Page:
Nigeria Declare Miranda, Lucozade UNSAFE. Fanta, Sprite Safe.

by Samuel Abasi Last updated on April 15th, 2017,

Nigeria Declare Miranda, Lucozade UNSAFE. Fanta, Sprite Safe. ​The Nigeria Consumer Protection Council (CPC) ​has declared Mirinda and Lucozade soft drinks unsafe for Nigerian consumers. The council said both beverages contained benzoic acid level above the limit approved by the Nigerian Industrial Standard (NIS). The Council said in a statement yesterday in Abuja that while the NIS limit for benzoic acid is 250mg/Kg, when combined with Vitamin C and 300mg/Kg without Vitamin C, test revealed that Mirinda, a product of 7UP Bottling Company, contained benzoic acid ranging between 0.56mg/L to 330.9mg/L.

It said Lucozade, formerly produced by Glaxo SmithKline, contained the acid between 2.26mg/L to 323.53mg/L. The council said the test was conducted at the Sheda Science and Technology Complex (SHESTCO), a laboratory under the Federal Ministry of Science and Technology.

The council said it obtained 65 samples of soft drinks from the open market in eight locations within the six geopolitical zones of Nigeria, made up of Fanta Orange, Sprite, Mirinda and Lucozade.

“The Council also observed from the results that there were isolated cases of Mirinda and Lucozade with Benzoic Acid levels of 330.9mg/L and 323.53mg/L respectively, which are above the NIS limit,” the Director General of CPC, Mrs Dupe Atoki, said.

The Council further said the test found that benzoic acid levels in Fanta Orange ranged from 5.09mg/L to 197.0mg/L while that of Sprite ranged from 2.82mg/L to 239.0mg/L, indicating that both soft drinks were safe for Nigerian consumers as they contained benzoic acid within the limit approved by the NIS.

Atoki said NAFDAC and SON have been informed of the investigation and has recommended regulatory action and review of the “benzoic acid limits in soft drinks as the current standard, which has been in existence since 2008 is overdue for review.”

The Consumer Protection (Products and Services Monitoring and Registration) Regulations 2005 (“the Regulation”) which was promulgated pursuant to the powers conferred on the Consumer Protection Council (“the Council”) by Section 31 of the Consumer Protection Council Act (“the Act”) stipulates the requirements for registration of products and services by the Council. The Regulation provides that products manufactured, imported, advertised, sold, distributed in Nigeria shall be registered by the Council.

The Regulation provides that any person who contravenes the provisions of the Regulation shall be prohibited from carrying on manufacture, distribution, sale, advertisement and importation of the product completely or for such a period as the Council may determine in addition to payment of fine of N 50,000.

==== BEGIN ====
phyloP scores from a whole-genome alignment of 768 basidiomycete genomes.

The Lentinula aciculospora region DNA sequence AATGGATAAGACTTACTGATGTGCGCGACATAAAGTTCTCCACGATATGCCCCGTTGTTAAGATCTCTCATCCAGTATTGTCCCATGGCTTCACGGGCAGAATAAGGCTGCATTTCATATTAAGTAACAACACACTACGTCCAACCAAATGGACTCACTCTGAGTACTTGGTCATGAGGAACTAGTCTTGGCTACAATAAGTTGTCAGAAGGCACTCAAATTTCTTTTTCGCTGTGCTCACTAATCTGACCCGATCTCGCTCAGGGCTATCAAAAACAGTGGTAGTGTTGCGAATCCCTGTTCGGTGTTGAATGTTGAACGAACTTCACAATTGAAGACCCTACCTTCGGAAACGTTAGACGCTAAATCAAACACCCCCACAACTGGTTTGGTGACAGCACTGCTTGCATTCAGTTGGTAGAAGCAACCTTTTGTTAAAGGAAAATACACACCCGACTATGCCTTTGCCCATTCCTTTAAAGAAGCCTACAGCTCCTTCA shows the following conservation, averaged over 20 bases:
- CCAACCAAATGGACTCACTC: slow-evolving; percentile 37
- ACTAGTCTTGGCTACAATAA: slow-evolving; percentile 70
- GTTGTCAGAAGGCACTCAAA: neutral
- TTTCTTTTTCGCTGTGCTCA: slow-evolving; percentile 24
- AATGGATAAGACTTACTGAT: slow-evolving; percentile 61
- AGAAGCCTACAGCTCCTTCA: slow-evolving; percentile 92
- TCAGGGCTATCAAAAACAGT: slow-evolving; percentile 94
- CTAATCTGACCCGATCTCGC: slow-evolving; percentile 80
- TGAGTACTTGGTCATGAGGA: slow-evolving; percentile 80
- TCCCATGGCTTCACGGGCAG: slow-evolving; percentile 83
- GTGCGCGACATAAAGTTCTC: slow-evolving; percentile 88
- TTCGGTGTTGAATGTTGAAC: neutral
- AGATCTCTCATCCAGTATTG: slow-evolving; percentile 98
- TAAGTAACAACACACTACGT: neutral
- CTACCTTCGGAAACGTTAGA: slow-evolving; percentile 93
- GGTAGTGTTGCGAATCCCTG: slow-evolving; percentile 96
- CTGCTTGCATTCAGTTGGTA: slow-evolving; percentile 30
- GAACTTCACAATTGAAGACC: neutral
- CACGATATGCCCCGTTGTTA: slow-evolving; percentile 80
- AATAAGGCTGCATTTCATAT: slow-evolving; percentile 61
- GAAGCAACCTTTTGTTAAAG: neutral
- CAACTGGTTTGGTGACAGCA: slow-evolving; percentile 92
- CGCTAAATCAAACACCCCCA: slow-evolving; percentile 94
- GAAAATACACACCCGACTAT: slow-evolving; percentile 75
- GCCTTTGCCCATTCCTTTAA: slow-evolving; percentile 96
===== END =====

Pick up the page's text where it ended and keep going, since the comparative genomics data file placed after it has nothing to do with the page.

It is interesting to note that the Council has made giant strides towards the protection of consumers’ rights in Nigeria. In 2015, the Council issued Volkswagen Nigeria a 7 days ultimatum to provide information on the status of its vehicles as regards the emissions of cheating software which is reported to have affected 11 million cars worldwide. The Council went on a nationwide sensitization campaign to checkmate smuggled poultry products in the Country. Upon numerous complaints of subscribers to Digital Satellite Television (“DSTV”), in July 2015 the Council commenced investigative sittings into the operations of Multichoice Nigeria, the franchise owners of DSTV. In August 2015, the Council waded into a complaint of a customer of excess bank charges by First City Monument Bank.  The Council also investigated the activities of VIP Express Tourism Limited, a Nigerian hospitality company upon receipt of complaints that the operations of the company is against the rights of their subscribers.

More recently, the Consumer Protection Council (CPC) launched a detailed investigation into the alleged danger of mixing Fanta or Sprite with Vitamin C.

This followed the award by a Lagos state High Court of  a N2 million cost against the National Agency for Food, Drug Administration and Control (NAFDAC) forcertifying Fanta and Sprite fit for human consumption even after the drinks were declared unfit for human consumption in the UK. The court also ordered NAFDAC to direct the Nigeria Bottling Company NBC to include a warning on the bottles of the product that its content cannot be taken with Vitamin C.

NBC, in a statement after the judgement, said that although the benzoic acid levels of the products were not within the UK national level, they are within the levels approved by both the national regulators for Nigeria and the international levels set by CODEX – the joint intergovernmental body responsible for harmonizing food standards globally.

It remains to been what effect the CPC statement declaring fanta and sprite safe will have on the courts.

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